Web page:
A pair of recent surveys highlighted how minority- and Black-owned businesses have shown resilience in the face of COVID-19. But the findings also revealed a racial disparity in government aid disbursal as white-owned businesses reported being more likely to receive federal-backed loans during the pandemic.
These surveys, one by Union Bank and the other by small business network SCORE.org, come at a time when the US is facing the problem of systemic racism head-on — all while combating a pandemic that has no end in sight.
It’s also worth noting that the Union Bank and SCORE.org surveys aren’t outliers. A report released in August by the Federal Reserve Bank of New York concluded that Black-owned businesses have been hit especially hard during the pandemic. More recently, a Crunchbase study unearthed how Black- and Latinx-led startups receive an under-represented share of venture capital funding in the US.
Union Bank Survey Shows Minority-Owned Businesses Are Resilient, Adaptive
The first survey, conducted in late August and early September by Union Bank, found that minority small business owners (which the survey defined as including Black, Latinx, and Asian American) were twice as likely as non-diverse businesses to report that the pandemic had a positive effect on their business. The survey also revealed that 34% of minority small business owners envision “a path forward to how their business can survive” while just 20% of non-diverse businesses can say the same.
Minority-run businesses have also shown greater openness to adjusting their business practices compared to non-diverse businesses.
For instance, 50% of minority-owned small businesses reported changing products or services compared to just 38% of non-diverse small businesses. Minority-owned businesses are also more likely to report tweaks to delivery options (47% to 29% of non-diverse small businesses) as well as online advertising (40% to 26% of non-diverse small businesses).
With COVID still ravaging the economy, minority business owners are also keen to see more government aid — 66% of the respondents in Union Bank’s survey said they want to see more support from the government.
SCORE.org Survey Reveals Sobering Facts About COVID’s Effect On Minority-Owned Businesses
The other survey, run in August by SCORE.org, looked more into the impact COVID has had on Black- and Hispanic-owned businesses.
Per SCORE.org’s survey, only 6.7% of Hispanic small business owners and 8.8% of Black small business owners define their company as “profitable and growing” — numbers that pale in comparison to the 14.7% of white business owners who say the same thing.
Additionally, Black small business owners are 90.7% more likely than their white counterparts to have a direct relationship (such as family, staff, or themselves) with individuals infected with COVID. Hispanic owners are 42.4% more likely than white owners to have COVID-related relationships.
Despite the direct impacts on Black and Hispanic small businesses, government aid winds up more often in the hands of white-run small businesses, according to SCORE.org’s data.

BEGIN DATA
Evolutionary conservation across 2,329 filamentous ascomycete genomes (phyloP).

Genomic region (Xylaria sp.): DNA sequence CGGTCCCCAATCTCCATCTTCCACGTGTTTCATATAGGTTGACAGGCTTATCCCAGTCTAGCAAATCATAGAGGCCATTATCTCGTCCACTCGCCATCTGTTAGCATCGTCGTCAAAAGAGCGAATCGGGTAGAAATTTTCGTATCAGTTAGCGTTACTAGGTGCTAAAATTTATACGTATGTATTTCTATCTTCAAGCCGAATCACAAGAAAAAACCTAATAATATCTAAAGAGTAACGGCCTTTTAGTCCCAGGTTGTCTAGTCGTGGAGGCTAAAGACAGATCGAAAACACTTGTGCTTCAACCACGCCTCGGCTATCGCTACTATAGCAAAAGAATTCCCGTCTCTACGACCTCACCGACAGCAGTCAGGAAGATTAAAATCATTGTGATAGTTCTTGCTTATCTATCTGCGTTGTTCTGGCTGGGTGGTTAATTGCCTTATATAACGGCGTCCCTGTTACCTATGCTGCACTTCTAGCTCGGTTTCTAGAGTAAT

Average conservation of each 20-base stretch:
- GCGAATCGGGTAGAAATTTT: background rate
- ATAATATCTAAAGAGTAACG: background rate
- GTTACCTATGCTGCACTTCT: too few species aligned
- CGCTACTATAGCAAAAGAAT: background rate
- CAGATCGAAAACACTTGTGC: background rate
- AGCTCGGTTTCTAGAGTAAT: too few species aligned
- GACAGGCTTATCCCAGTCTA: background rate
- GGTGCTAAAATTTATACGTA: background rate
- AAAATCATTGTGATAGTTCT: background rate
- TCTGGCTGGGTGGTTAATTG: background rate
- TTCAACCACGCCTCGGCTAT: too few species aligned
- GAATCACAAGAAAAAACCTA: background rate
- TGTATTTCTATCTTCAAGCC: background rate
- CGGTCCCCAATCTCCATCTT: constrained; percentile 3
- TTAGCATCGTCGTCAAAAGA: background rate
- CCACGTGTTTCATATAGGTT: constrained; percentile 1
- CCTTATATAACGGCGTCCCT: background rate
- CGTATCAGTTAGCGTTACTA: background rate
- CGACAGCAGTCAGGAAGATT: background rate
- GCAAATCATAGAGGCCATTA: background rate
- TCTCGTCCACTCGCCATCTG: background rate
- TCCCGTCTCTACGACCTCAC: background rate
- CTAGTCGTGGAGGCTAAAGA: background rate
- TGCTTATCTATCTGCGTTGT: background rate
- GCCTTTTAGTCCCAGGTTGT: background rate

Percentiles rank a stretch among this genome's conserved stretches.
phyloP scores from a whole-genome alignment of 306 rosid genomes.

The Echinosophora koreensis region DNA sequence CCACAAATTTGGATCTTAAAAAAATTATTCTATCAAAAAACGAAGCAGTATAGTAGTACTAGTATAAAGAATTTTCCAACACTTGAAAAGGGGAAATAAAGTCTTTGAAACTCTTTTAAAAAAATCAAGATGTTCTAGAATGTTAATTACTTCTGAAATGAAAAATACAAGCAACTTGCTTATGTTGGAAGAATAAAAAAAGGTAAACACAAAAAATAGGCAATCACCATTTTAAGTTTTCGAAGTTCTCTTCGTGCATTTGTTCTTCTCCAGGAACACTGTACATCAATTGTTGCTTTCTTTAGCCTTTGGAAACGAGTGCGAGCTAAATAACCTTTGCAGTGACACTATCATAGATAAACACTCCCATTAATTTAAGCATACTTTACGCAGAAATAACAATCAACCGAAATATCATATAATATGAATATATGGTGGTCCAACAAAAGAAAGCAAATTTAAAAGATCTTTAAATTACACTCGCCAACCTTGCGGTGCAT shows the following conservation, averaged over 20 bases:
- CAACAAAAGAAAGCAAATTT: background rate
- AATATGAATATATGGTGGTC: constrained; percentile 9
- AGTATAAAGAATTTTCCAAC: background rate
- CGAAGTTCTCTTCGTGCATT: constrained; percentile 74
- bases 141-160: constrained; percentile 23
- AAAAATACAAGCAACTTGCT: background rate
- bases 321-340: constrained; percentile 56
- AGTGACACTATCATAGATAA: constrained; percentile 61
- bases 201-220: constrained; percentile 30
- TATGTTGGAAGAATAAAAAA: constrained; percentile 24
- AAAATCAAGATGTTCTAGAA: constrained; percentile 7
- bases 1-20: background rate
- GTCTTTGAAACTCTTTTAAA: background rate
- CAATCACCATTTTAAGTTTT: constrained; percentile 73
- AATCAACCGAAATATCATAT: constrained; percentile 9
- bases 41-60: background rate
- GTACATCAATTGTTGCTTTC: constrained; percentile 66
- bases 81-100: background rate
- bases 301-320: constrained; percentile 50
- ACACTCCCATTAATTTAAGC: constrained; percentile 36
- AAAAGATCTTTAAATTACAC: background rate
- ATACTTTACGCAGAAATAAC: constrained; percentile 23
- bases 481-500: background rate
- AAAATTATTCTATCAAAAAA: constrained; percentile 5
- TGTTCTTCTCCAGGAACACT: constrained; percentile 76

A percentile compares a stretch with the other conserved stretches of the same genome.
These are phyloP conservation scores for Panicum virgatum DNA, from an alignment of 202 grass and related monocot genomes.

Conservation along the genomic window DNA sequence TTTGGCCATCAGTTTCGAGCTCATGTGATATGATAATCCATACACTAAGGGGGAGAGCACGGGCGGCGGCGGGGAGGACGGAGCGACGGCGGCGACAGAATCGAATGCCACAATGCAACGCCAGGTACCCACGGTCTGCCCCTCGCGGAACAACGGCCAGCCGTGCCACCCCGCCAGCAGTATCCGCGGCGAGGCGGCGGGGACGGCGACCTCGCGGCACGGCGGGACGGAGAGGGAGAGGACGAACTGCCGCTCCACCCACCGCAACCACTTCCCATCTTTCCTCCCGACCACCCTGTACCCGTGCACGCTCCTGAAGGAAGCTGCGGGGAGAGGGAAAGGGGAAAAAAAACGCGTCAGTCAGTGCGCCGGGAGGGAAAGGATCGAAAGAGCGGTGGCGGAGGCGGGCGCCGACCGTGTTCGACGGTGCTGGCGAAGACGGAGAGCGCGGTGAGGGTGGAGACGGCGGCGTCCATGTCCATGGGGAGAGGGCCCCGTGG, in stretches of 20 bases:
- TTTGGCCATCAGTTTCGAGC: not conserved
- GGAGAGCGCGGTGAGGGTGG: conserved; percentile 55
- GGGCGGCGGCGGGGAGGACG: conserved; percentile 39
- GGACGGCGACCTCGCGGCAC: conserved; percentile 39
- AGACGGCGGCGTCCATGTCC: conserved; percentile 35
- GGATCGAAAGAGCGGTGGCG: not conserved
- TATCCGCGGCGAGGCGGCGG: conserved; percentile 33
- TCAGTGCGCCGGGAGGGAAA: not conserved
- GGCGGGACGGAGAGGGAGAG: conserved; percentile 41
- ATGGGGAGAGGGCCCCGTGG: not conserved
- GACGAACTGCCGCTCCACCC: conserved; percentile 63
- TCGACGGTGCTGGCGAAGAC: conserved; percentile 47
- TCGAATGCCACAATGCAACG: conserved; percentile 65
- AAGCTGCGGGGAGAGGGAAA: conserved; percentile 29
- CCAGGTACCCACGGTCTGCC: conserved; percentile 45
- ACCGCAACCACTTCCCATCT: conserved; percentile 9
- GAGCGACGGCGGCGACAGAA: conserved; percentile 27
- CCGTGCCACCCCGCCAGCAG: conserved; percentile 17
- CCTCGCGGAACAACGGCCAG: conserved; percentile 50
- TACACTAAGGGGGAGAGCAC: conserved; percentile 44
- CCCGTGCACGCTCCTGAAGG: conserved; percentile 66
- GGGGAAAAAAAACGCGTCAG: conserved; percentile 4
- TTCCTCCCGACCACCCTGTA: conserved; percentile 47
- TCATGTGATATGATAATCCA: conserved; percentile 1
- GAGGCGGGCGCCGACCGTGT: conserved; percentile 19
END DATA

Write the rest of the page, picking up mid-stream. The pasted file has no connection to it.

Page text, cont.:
For example, roughly 53% of both Black and Hispanic small business owners reported applying for Paycheck Protection Program (PPP) loans. However, only 36.8% of Hispanic-owned businesses received the full amount of money they requested and just 20.3% of Black-owned businesses did so too. By comparison, of the 47.8% of white businesses that sought PPP loans, 63.7% received the full amount.
Numbers for other government assistance programs show similar sobering stories. For Economic Injury Disaster Loans, Black- and Hispanic-run businesses were more than twice as less likely to receive full funding compared to white-owned businesses. For general Small Business Administration loans, 33% of white business owners reported receiving the full amount, compared to a paltry 8.4% of Black business owners and 13.7% of Hispanic business owners.
The Future Of Minority-Owned Businesses
Just like much of the COVID-stricken world, the future of minority-owned businesses looks bleak. However, beacons of hope still exist.
This year’s social upheaval helped spotlight how America’s problem with systemic racism negatively impacts Black-owned businesses. In response to the protests that began this spring, numerous programs have been created to help Black businesses. Back in June, PayPal pledged $530 million for Black businesses and minority communities. In August, Facebook rolled out $40 million in grants for Black businesses, while Citizen Bank allocated minority-owned businesses $1.5 million of grant funding.
America’s social activism also spurred collective support of Black businesses — a survey by Groupon and the National Black Chamber of Commerce found that 75% of Black businesses saw an increase in business between the beginning of June and the end of July. Hopefully, this summer’s surge for Black-owned businesses can help at least more than a few hang on, especially because immediate government aid is looking less and less likely.
For more direct financial aid regarding minority-run businesses, visit Merchant Maverick’s article on the best business loans for minorities. We’ve also written about the top business grants for minorities.
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